The Act impacts two types of firm:
- UK deposit takers; and
- UK investment firms that deal as principal and who are authorised by the Prudential Regulation Authority (PRA)
The scope could be extended by HM Treasury to include non-UK deposit takers and investment firms.
Although the scope is limited, there is potential for a number of the changes to be implemented more widely either overtly, through changes to current rules, or simply through the way that current requirements for Approved Persons (APER) are enforced.
At the top of the organisation, the Act introduces a new group of Controlled Functions –Senior Management Functions. These will replace the current Significant Influence Functions (SIFs) for relevant firms, but may extend further as it includes those who “make decisions” or “participate in decision-making”. Senior Management Functions will be subject to the current regulatory pre-approval process but there will also be a positive duty placed on firms to conduct an annual internal assessment to assess the individual’s qualifications, competence and training as well as their “personal characteristics”. This very much reflects the sentiment of the Parliamentary Commission.
Beneath the Senior Management layer, the Act identifies a new group of senior individuals in Specified or Significant Harm roles. These are senior individuals whose role poses a “significant risk of harm” to the firm or its customers. The group could potentially stretch from senior traders to heads of IT. This layer has to-date operated below the regulatory radar in terms of personal responsibility. These will not be Controlled Functions so there will be no regulatory approval requirement. There will, however, be a requirement for firms to provide these individuals with an annual certificate stating that they are fit and proper to conduct their role based on the same criteria as for the Senior Management Functions, including the new “personal characteristics” assessment.
Senior Management Responsibility
There are significant changes here that have hit the headlines. Firstly, firms must provide those in Senior Management Functions with written Statements of Responsibility, forming a ‘contract’ between the firm, the individual and the regulator. The aim here is to help the regulator to build a case against an individual by increasing transparency and certainty in terms of responsibility and removing the “accountability firewall” observed by the Parliamentary Commission. We have already seen this approach in action in the increasing use of Attestations by the regulators. Secondly, there is the reversal of the burden of proof in cases brought against those in Senior Management Functions. This is likely to increase the number of cases brought and the likelihood of them being successful. Thirdly, the Act introduces the new criminal offence of “reckless mismanagement”. Again this is very much in line with the recommendations of the Parliamentary Commission. It focuses the mind, but it is subject to a number of caveats and is unlikely to apply other than in extremis and will be difficult to prove to the criminal standard of proof.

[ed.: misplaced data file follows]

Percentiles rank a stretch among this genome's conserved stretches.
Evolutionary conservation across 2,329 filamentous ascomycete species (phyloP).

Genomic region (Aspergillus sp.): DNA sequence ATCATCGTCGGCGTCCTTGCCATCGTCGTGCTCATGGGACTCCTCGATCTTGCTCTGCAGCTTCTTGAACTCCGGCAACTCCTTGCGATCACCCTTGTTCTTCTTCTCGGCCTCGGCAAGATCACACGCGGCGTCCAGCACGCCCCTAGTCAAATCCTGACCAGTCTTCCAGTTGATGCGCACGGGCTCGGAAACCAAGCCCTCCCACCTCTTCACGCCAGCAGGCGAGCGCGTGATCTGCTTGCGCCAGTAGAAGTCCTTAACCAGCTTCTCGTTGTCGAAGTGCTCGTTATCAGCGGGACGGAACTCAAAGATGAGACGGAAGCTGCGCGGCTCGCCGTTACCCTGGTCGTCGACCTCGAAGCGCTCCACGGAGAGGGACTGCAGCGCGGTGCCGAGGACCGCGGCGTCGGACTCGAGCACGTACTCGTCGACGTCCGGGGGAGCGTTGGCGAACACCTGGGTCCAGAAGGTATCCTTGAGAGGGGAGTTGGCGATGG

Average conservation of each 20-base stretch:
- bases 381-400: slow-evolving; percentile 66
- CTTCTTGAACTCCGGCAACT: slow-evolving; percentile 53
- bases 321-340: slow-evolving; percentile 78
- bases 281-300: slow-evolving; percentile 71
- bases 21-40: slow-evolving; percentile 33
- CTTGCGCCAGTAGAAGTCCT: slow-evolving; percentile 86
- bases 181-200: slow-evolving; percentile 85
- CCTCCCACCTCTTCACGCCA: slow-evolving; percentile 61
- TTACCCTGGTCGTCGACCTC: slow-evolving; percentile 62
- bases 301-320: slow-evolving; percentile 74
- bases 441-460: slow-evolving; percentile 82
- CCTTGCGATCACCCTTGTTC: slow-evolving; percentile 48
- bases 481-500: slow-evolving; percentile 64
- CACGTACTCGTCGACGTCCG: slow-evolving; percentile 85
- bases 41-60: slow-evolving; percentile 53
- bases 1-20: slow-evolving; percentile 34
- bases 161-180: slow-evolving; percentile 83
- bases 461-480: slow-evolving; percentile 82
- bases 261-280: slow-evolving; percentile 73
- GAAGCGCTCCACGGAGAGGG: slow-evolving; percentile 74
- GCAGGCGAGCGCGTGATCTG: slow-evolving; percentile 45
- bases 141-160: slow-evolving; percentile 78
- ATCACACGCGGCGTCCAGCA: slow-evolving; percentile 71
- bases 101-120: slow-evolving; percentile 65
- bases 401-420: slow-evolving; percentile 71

Rules of Conduct
The Act also gives the regulators the power to introduce new Rules of Conduct for the two new groups of managers discussed above as well as a wider group of employees. These new powers are likely to lead to an extension of the scope of APER and/or a rewrite of APER. It’s a matter of ‘watch this space’. Relevant firms will be under an obligation to ensure that relevant individuals fully understand how the Rules of Conduct apply to them with a specific requirement to provide “suitable training”. They will also be required to report breaches of the Rules of Conduct and any form of disciplinary action taken against a relevant individual to the regulator.
The next stage is the secondary legislation which is due in May 2014. If its contents are as highly contested as the primary legislation, then there is likely to be a lively debate. We then await the publication of the regulators’ Consultation Papers. Although these are unlikely to be published before late 2014, we already have a good insight into the likely approach in their response to the Parliamentary Commission’s recommendations. Implementation of the new rules will probably come in late 2015.
Preparing for the Changes
We know the direction of travel, so firms can start preparing now. Set out below are some suggested actions:
Step 1: Communicate the changes to all relevant parties within the firm. They will impact a broad range of people from the Board to the recruitment team.
Step 2: Follow the secondary legislation and the Consultation Process closely and be prepared to engagein the Consultation process. The ‘devil will be in the detail’.
Step 3: Now is the ideal time to undertake a review of corporate governance arrangements and job descriptions. Are they up to date, accurate and coherent i.e. are there any overlaps or gaps? It is also the ideal time to look at your recruitment and training practices in order to identify what you don’t do now that you will have to do in the future.
Step 4: Consideration of the resourcing implications. There are considerable new monitoring, reporting and record-keeping requirements in the Act. Certification, training, annual assessments and maintenance of up to date Statements of Responsibility and job descriptions will all require additional resource.
To learn more about the proposed changes you can view a webcast in which Trevor Norwood & Liz Hornby from Eukleia’s Faculty discuss the UK Financial Services (Banking Reform) Act 2013. You can access the video through this link.
To learn more about how Eukleia can help in preparing your senior managers please contact our Business Development team on +44 (0) 20 7220 4050 or email firstname.lastname@example.org